In fact, (later investigations conclude that) neither Kimmel nor Short lift a finger to cooperate with each other or anyone else in any meaningful way to secure the islands against air attack. This will all become of intense scrutiny after the events of 7 December 1941. Short, for his part, later feels that he acted appropriately despite these clear warnings and instructions from his superiors because he did not receive effective warnings of Japanese attacks and throughout his tenure had insufficient resources to secure the islands anyway.

This is an endless topic, but might as well point out here that the US Senate eventually exonerated both Kimmel and Short by a 52-47 vote on 25 May 1999, stating that they had performed their duties "competently and professionally." Both men, of course, were long deceased by that point, and there seems to have been some lingering suspicions behind the vote that the real blame for Pearl Harbor lay not in Hawaii, but in Washington, D.C.

British Government: British Prime Minister Winston Churchill has his staff arrange a stunt for the media. During dinner, he places a call to a random passenger on a train, which is recorded for broadcast. It is all carefully choreographed - the passenger is chosen and briefed at the prior station - but the stunt shows the deep interest that the government has in public relations. This also ties in with certain governmental reforms to be announced on the 8th, as in, "Oh, you see a problem? Well, I'll take of it tomorrow!" This kind of stunt may seem rather obvious now, but it was somewhat novel at the time.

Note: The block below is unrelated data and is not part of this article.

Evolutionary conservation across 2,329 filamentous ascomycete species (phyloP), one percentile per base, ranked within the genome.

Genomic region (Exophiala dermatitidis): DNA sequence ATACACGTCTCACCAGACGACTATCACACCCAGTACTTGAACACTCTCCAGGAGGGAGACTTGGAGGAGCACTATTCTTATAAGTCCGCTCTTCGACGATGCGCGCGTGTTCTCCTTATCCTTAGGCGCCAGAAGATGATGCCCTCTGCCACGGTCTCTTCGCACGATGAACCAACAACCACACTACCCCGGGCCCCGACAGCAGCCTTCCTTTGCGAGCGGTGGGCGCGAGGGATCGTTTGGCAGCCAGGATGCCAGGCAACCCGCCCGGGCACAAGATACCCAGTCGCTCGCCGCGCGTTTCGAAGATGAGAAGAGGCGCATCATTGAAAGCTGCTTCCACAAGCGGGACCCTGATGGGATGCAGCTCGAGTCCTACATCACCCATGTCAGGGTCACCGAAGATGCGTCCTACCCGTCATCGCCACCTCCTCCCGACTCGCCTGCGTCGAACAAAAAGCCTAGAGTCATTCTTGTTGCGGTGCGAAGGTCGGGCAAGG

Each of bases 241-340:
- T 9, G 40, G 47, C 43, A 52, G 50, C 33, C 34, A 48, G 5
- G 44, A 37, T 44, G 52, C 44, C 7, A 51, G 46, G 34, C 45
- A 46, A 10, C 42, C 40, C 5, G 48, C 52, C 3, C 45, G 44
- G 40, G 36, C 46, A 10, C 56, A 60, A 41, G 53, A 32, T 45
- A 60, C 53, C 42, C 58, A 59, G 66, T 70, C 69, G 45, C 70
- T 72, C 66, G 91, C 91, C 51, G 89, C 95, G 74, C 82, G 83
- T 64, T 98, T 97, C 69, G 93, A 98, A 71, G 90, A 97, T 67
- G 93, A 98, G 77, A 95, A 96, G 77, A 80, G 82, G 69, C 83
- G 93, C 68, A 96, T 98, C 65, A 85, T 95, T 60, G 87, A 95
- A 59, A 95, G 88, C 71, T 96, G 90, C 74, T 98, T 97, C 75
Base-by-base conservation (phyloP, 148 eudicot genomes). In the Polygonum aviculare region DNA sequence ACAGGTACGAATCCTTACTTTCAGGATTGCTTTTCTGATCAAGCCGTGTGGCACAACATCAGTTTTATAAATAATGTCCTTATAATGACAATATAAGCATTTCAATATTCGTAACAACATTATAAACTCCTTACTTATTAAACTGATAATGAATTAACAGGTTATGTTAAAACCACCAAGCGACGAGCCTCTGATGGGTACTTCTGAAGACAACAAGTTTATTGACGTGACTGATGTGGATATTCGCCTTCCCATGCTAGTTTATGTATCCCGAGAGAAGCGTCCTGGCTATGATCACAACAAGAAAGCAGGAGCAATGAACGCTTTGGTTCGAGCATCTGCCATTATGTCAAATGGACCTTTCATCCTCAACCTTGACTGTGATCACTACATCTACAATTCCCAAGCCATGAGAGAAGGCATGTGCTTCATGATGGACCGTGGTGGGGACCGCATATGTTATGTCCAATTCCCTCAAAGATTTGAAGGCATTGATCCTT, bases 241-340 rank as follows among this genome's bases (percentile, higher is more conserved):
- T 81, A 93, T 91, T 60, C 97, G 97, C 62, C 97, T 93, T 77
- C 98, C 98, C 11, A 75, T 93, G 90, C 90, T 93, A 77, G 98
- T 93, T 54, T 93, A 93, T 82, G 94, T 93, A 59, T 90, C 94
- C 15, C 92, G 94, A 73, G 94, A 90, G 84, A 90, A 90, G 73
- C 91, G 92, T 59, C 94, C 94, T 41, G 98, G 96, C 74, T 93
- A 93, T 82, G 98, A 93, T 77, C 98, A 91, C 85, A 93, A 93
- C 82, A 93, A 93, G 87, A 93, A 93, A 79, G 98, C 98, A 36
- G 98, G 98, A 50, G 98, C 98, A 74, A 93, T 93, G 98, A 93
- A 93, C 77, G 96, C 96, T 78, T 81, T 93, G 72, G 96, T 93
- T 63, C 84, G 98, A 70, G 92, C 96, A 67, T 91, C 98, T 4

7 February 1941 Robert Menzies Admiral Andrew Cunningham HMS Warspite
While at Alexandria, Australian Prime Minister Robert Menzies visits units of the Mediterranean Fleet. He is photographed here with Admiral Sir Andrew Cunningham, Commander-in-Chief of the Mediterranean Fleet. I don't have a firm date on this photo, but since he visited with Cunningham for lunch today on HMS Warspite, it likely is 7 February 1941. The other man in the photo is unidentified but, judging from the gold braid, quite highly placed indeed. Perhaps the captain of HMS Barham, but that is a wild guess.
Australian Government: Prime Minister Robert Menzies continues his epic journey from Melbourne to London. Today he flies to Alexandria and makes note of the dusty conditions - which are causing the RAF and armored forces all sorts of problems. Menzies meets Admiral Cunningham, who he describes as "the No. 1 personality I have so far encountered on this journey." After this, he flies down to Cairo for another dinner with General Wavell. Menzies has mixed feelings about Wavell, noting that "with his left eye closed and his almost unbreakable silence he is an almost sinister figure." Churchill most likely would concur. It is a good night for dinner, though, as they can celebrate the fall of Benghazi to Australian troops. Very good timing.